Raising a child with an Autism Spectrum Disorder (ASD) is associated with increased family chaos and parent distress. Successful long-term treatment outcomes are dependent on healthy systemic functioning, but the family impact of treatment is rarely evaluated. The Program for the Education and Enrichment of Relational Skills (PEERS) is a social skills intervention designed for adolescents with high-functioning ASD. This study assessed the impact of PEERS on family chaos, parenting stress, and parenting self-efficacy via a randomized, controlled trial. Results suggested beneficial effects for the experimental group in the domain of family chaos compared to the waitlist control, while parents in the PEERS experimental group also demonstrated increased parenting self-efficacy. These findings highlight adjunctive family system benefits of PEERS intervention and suggest the need for overall better understanding of parent and family outcomes of ASD interventions.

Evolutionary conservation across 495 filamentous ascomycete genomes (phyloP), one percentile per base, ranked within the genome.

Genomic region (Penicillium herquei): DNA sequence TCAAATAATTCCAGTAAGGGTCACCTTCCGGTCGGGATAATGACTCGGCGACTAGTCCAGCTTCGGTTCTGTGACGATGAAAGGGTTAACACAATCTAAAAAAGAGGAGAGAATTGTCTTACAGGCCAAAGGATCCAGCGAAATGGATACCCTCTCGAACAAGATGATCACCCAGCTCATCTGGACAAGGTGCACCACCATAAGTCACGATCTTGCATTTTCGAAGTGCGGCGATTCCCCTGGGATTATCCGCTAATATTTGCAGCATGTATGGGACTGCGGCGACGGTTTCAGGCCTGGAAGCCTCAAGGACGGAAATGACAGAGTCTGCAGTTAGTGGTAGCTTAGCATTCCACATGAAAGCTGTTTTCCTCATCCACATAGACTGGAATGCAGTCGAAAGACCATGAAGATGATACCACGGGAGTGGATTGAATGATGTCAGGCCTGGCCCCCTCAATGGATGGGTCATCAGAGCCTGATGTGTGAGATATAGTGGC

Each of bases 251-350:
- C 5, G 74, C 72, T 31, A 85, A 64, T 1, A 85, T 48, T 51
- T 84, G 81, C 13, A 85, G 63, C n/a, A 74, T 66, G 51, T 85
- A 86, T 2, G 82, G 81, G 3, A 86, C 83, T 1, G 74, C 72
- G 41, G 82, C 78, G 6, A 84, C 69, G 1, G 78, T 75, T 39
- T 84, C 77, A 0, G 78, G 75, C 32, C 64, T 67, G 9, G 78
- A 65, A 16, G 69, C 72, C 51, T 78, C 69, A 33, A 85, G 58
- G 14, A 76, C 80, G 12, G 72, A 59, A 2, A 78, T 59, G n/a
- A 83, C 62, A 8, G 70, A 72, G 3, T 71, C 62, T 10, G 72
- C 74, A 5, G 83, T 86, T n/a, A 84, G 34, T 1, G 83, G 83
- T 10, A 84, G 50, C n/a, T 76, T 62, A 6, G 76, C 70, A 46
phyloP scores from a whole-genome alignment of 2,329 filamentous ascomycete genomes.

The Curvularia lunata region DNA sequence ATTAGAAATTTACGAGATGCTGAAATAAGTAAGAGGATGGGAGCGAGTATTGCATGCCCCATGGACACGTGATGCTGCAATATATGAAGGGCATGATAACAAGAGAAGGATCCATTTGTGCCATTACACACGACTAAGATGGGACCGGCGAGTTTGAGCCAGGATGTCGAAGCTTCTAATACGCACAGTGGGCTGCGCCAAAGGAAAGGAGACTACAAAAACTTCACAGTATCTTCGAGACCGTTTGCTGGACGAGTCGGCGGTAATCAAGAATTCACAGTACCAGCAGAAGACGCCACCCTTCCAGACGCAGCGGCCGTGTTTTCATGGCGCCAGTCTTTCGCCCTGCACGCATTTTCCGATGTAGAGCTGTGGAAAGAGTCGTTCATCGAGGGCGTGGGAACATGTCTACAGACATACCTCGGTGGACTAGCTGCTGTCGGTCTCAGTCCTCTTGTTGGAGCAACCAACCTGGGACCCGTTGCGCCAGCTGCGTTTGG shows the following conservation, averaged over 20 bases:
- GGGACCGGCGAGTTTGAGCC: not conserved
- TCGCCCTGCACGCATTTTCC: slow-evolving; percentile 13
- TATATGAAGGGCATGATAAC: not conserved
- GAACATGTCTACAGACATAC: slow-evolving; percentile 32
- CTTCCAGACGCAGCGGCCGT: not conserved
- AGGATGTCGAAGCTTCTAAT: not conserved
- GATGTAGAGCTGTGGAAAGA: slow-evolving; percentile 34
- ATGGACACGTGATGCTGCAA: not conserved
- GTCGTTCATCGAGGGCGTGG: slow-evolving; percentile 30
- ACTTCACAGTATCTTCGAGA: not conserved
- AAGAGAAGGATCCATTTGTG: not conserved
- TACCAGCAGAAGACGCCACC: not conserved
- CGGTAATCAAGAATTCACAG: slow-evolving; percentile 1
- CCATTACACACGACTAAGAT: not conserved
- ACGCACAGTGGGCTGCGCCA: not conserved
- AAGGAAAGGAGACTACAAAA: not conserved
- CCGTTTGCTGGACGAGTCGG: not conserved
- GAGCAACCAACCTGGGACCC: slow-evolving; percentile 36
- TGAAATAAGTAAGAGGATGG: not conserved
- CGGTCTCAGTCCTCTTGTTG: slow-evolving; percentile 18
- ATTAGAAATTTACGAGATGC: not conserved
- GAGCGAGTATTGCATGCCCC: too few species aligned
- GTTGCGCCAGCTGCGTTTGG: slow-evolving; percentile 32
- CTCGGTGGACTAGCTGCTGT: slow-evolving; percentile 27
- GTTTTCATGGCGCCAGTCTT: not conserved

Bibliographical noteFunding Information:
This research was part of a doctoral dissertation and was supported by grants from the Organization for Autism Research (OAR) as well as the Marquette University Forward Thinking Program. Collaboration and guidance for implementation of PEERS was provided by Dr. Elizabeth Laugeson at the University of California, Los Angeles.
© 2014, Springer Science+Business Media New York.